In the car with the radio on, it is easy to zone out, to not pay attention to the music or interviews coming over the speakers and slip into a form of highway hypnosis.
On the day that Josh Trautwein was on the radio talking about Fresh Truck, a non-profit he founded in 2013, Nate Solder was not zoning out. Nate was very much paying attention.
Fresh Truck is dedicated to making Boston healthier by converting old school busses into mobile markets that drive to areas of the city that are categorized as food deserts, meaning that fruit, vegetables and other healthy foods are difficult to access. When Nate heard what Fresh Truck was doing, he knew he needed to get involved.
Fast forward and now Nate sits on Fresh Truck's Board of Directors and is helping the organization's inaugural fundraiser on Sept. 18. According to the organization's website, "more than half of low-income Boston communities lack access to healthy food, contribuiting to disproportionate rates of diet-related health issues." This mission to help the city and to bring fruits, vegetables and healthy food to those who need it most drew Nate in.
"I have a passion because I studied nutrition. I'm interested in nutrition from a health perspective, from an athletic perspective, and this was just a neat startup," Nate said. "Young people, inspiring people, a group of people that want to help the world, change the world and make it better. It just resonated with me. I thought it was really exciting."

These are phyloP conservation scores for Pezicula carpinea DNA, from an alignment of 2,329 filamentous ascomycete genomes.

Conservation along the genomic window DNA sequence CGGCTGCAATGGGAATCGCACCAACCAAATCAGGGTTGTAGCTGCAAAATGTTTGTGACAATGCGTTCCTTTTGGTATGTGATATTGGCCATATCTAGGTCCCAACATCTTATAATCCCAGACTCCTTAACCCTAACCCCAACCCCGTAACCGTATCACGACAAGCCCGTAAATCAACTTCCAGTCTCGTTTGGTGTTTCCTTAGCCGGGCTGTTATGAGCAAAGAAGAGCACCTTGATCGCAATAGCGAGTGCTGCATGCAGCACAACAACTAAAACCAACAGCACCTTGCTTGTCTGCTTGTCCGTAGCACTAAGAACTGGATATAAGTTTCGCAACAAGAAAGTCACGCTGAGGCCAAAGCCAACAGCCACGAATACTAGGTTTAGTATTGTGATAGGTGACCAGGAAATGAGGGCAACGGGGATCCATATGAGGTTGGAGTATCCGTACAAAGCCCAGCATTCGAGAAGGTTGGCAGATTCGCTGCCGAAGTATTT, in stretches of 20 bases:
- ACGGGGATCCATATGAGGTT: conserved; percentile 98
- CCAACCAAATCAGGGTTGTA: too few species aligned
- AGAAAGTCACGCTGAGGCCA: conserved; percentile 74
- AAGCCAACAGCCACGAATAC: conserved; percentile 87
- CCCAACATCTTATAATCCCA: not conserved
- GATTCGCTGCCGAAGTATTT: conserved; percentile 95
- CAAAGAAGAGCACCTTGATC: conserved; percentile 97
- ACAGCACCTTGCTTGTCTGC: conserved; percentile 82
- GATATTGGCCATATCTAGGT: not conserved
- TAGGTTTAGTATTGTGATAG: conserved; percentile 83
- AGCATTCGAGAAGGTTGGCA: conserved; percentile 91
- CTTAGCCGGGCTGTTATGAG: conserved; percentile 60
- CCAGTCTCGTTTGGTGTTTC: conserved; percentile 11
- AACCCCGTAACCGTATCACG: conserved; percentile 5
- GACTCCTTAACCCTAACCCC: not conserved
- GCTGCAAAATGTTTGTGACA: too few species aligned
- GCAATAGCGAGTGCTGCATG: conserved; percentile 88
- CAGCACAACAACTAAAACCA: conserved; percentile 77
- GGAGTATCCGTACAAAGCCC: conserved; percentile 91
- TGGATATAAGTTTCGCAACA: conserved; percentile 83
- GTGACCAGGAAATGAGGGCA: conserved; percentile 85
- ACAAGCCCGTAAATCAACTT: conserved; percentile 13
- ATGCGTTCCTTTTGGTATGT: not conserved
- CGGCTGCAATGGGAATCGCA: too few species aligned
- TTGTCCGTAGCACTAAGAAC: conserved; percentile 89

The Freshest in Boston event is being hosted at Coppersmith and will offer dinner and drinks that celebrate the city's food culture. Those who attend will also be able to tour Fresh Truck's mobile markets. Nate will be attending and invited some of his teammates, as well.
The night, he said, is a chance for people to have fun while learning about communities that have a critical need for affordable healthy food options and how Fresh Truck helps to fill that need. Until Nate heard Josh talking and got involved with Fresh Truck, it was an area that was unfamiliar to him.
"[Food deserts] wasn't a category I had ever heard before, so I didn't know anything about that. I know very little about the communities in Boston, but I've gotten to learn. Some of the areas in Boston are interesting because a road will divide a community and it's like night and day," Nate said. "Josh has done a great job of building relationships inside these communities and through grassroots efforts, he's gotten to know the people and not just make something they want but actually provide what they need."
For more information about Freshest in Boston, including tickets to Monday's event, visit its website here.